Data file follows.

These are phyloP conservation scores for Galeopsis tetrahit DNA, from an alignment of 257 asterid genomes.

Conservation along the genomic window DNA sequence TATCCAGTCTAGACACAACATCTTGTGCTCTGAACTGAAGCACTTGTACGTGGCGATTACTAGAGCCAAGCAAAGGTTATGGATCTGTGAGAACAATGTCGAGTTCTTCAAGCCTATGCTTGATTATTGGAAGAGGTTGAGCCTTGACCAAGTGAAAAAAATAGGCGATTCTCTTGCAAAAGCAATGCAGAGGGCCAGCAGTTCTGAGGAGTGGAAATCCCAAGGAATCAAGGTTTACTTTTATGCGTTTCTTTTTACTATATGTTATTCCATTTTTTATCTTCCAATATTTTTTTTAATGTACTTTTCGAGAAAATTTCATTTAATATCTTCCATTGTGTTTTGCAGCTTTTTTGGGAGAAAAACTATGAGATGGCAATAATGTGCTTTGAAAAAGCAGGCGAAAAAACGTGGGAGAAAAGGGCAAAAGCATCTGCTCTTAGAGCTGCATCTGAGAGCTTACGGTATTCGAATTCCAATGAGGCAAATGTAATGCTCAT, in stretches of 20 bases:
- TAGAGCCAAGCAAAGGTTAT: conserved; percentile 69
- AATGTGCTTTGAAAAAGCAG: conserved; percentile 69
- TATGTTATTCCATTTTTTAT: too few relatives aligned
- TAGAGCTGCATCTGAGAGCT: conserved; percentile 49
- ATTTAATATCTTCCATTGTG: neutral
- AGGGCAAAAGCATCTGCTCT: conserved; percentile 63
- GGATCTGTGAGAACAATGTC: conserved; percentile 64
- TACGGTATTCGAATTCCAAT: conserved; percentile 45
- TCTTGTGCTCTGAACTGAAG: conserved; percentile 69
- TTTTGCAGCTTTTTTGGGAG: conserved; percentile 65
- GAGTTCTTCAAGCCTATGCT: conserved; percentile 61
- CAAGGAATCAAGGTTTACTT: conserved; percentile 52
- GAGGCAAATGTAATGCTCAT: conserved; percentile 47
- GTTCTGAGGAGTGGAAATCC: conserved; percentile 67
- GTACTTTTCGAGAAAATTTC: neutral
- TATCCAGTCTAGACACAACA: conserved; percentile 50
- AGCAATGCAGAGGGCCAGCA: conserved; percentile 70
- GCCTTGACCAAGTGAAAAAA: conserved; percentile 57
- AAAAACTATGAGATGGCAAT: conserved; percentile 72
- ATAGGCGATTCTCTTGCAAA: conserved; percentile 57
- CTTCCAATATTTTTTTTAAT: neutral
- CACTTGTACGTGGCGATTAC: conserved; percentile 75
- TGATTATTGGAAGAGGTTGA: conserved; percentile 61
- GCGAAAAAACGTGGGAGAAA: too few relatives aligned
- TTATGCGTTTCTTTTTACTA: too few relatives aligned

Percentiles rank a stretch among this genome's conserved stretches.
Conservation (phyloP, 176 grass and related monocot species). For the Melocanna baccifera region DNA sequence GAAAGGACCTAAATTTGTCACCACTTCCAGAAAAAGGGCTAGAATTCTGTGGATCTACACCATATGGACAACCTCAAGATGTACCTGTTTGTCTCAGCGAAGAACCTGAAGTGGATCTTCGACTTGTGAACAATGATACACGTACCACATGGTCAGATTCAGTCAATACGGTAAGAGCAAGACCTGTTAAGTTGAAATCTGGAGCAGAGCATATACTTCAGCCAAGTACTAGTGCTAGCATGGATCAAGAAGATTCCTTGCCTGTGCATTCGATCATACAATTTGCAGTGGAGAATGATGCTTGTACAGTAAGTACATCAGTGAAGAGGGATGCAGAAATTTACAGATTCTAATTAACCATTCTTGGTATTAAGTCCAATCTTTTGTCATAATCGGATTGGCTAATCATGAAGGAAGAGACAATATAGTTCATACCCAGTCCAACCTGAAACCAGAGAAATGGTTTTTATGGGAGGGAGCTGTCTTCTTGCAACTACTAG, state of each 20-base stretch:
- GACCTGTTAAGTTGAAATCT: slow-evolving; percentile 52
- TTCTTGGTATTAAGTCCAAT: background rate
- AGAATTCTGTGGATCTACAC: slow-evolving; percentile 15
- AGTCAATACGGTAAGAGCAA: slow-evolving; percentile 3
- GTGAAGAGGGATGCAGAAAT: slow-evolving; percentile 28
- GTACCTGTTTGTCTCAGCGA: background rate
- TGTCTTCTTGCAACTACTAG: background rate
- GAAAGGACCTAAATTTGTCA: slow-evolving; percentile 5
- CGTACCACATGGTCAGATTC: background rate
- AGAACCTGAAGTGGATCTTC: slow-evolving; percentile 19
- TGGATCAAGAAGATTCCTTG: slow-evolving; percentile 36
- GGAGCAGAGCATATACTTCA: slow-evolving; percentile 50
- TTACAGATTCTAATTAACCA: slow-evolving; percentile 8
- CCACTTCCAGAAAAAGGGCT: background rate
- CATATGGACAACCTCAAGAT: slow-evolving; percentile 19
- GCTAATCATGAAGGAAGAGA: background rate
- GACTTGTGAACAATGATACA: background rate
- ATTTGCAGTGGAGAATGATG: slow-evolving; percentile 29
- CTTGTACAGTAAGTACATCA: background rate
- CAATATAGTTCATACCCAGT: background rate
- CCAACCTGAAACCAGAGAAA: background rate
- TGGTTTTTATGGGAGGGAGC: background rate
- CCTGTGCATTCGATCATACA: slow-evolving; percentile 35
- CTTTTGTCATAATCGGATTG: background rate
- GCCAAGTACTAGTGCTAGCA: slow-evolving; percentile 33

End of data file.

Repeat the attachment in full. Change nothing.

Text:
These are phyloP conservation scores for Galeopsis tetrahit DNA, from an alignment of 257 asterid genomes.

Conservation along the genomic window DNA sequence TATCCAGTCTAGACACAACATCTTGTGCTCTGAACTGAAGCACTTGTACGTGGCGATTACTAGAGCCAAGCAAAGGTTATGGATCTGTGAGAACAATGTCGAGTTCTTCAAGCCTATGCTTGATTATTGGAAGAGGTTGAGCCTTGACCAAGTGAAAAAAATAGGCGATTCTCTTGCAAAAGCAATGCAGAGGGCCAGCAGTTCTGAGGAGTGGAAATCCCAAGGAATCAAGGTTTACTTTTATGCGTTTCTTTTTACTATATGTTATTCCATTTTTTATCTTCCAATATTTTTTTTAATGTACTTTTCGAGAAAATTTCATTTAATATCTTCCATTGTGTTTTGCAGCTTTTTTGGGAGAAAAACTATGAGATGGCAATAATGTGCTTTGAAAAAGCAGGCGAAAAAACGTGGGAGAAAAGGGCAAAAGCATCTGCTCTTAGAGCTGCATCTGAGAGCTTACGGTATTCGAATTCCAATGAGGCAAATGTAATGCTCAT, in stretches of 20 bases:
- TAGAGCCAAGCAAAGGTTAT: conserved; percentile 69
- AATGTGCTTTGAAAAAGCAG: conserved; percentile 69
- TATGTTATTCCATTTTTTAT: too few relatives aligned
- TAGAGCTGCATCTGAGAGCT: conserved; percentile 49
- ATTTAATATCTTCCATTGTG: neutral
- AGGGCAAAAGCATCTGCTCT: conserved; percentile 63
- GGATCTGTGAGAACAATGTC: conserved; percentile 64
- TACGGTATTCGAATTCCAAT: conserved; percentile 45
- TCTTGTGCTCTGAACTGAAG: conserved; percentile 69
- TTTTGCAGCTTTTTTGGGAG: conserved; percentile 65
- GAGTTCTTCAAGCCTATGCT: conserved; percentile 61
- CAAGGAATCAAGGTTTACTT: conserved; percentile 52
- GAGGCAAATGTAATGCTCAT: conserved; percentile 47
- GTTCTGAGGAGTGGAAATCC: conserved; percentile 67
- GTACTTTTCGAGAAAATTTC: neutral
- TATCCAGTCTAGACACAACA: conserved; percentile 50
- AGCAATGCAGAGGGCCAGCA: conserved; percentile 70
- GCCTTGACCAAGTGAAAAAA: conserved; percentile 57
- AAAAACTATGAGATGGCAAT: conserved; percentile 72
- ATAGGCGATTCTCTTGCAAA: conserved; percentile 57
- CTTCCAATATTTTTTTTAAT: neutral
- CACTTGTACGTGGCGATTAC: conserved; percentile 75
- TGATTATTGGAAGAGGTTGA: conserved; percentile 61
- GCGAAAAAACGTGGGAGAAA: too few relatives aligned
- TTATGCGTTTCTTTTTACTA: too few relatives aligned

Percentiles rank a stretch among this genome's conserved stretches.
Conservation (phyloP, 176 grass and related monocot species). For the Melocanna baccifera region DNA sequence GAAAGGACCTAAATTTGTCACCACTTCCAGAAAAAGGGCTAGAATTCTGTGGATCTACACCATATGGACAACCTCAAGATGTACCTGTTTGTCTCAGCGAAGAACCTGAAGTGGATCTTCGACTTGTGAACAATGATACACGTACCACATGGTCAGATTCAGTCAATACGGTAAGAGCAAGACCTGTTAAGTTGAAATCTGGAGCAGAGCATATACTTCAGCCAAGTACTAGTGCTAGCATGGATCAAGAAGATTCCTTGCCTGTGCATTCGATCATACAATTTGCAGTGGAGAATGATGCTTGTACAGTAAGTACATCAGTGAAGAGGGATGCAGAAATTTACAGATTCTAATTAACCATTCTTGGTATTAAGTCCAATCTTTTGTCATAATCGGATTGGCTAATCATGAAGGAAGAGACAATATAGTTCATACCCAGTCCAACCTGAAACCAGAGAAATGGTTTTTATGGGAGGGAGCTGTCTTCTTGCAACTACTAG, state of each 20-base stretch:
- GACCTGTTAAGTTGAAATCT: slow-evolving; percentile 52
- TTCTTGGTATTAAGTCCAAT: background rate
- AGAATTCTGTGGATCTACAC: slow-evolving; percentile 15
- AGTCAATACGGTAAGAGCAA: slow-evolving; percentile 3
- GTGAAGAGGGATGCAGAAAT: slow-evolving; percentile 28
- GTACCTGTTTGTCTCAGCGA: background rate
- TGTCTTCTTGCAACTACTAG: background rate
- GAAAGGACCTAAATTTGTCA: slow-evolving; percentile 5
- CGTACCACATGGTCAGATTC: background rate
- AGAACCTGAAGTGGATCTTC: slow-evolving; percentile 19
- TGGATCAAGAAGATTCCTTG: slow-evolving; percentile 36
- GGAGCAGAGCATATACTTCA: slow-evolving; percentile 50
- TTACAGATTCTAATTAACCA: slow-evolving; percentile 8
- CCACTTCCAGAAAAAGGGCT: background rate
- CATATGGACAACCTCAAGAT: slow-evolving; percentile 19
- GCTAATCATGAAGGAAGAGA: background rate
- GACTTGTGAACAATGATACA: background rate
- ATTTGCAGTGGAGAATGATG: slow-evolving; percentile 29
- CTTGTACAGTAAGTACATCA: background rate
- CAATATAGTTCATACCCAGT: background rate
- CCAACCTGAAACCAGAGAAA: background rate
- TGGTTTTTATGGGAGGGAGC: background rate
- CCTGTGCATTCGATCATACA: slow-evolving; percentile 35
- CTTTTGTCATAATCGGATTG: background rate
- GCCAAGTACTAGTGCTAGCA: slow-evolving; percentile 33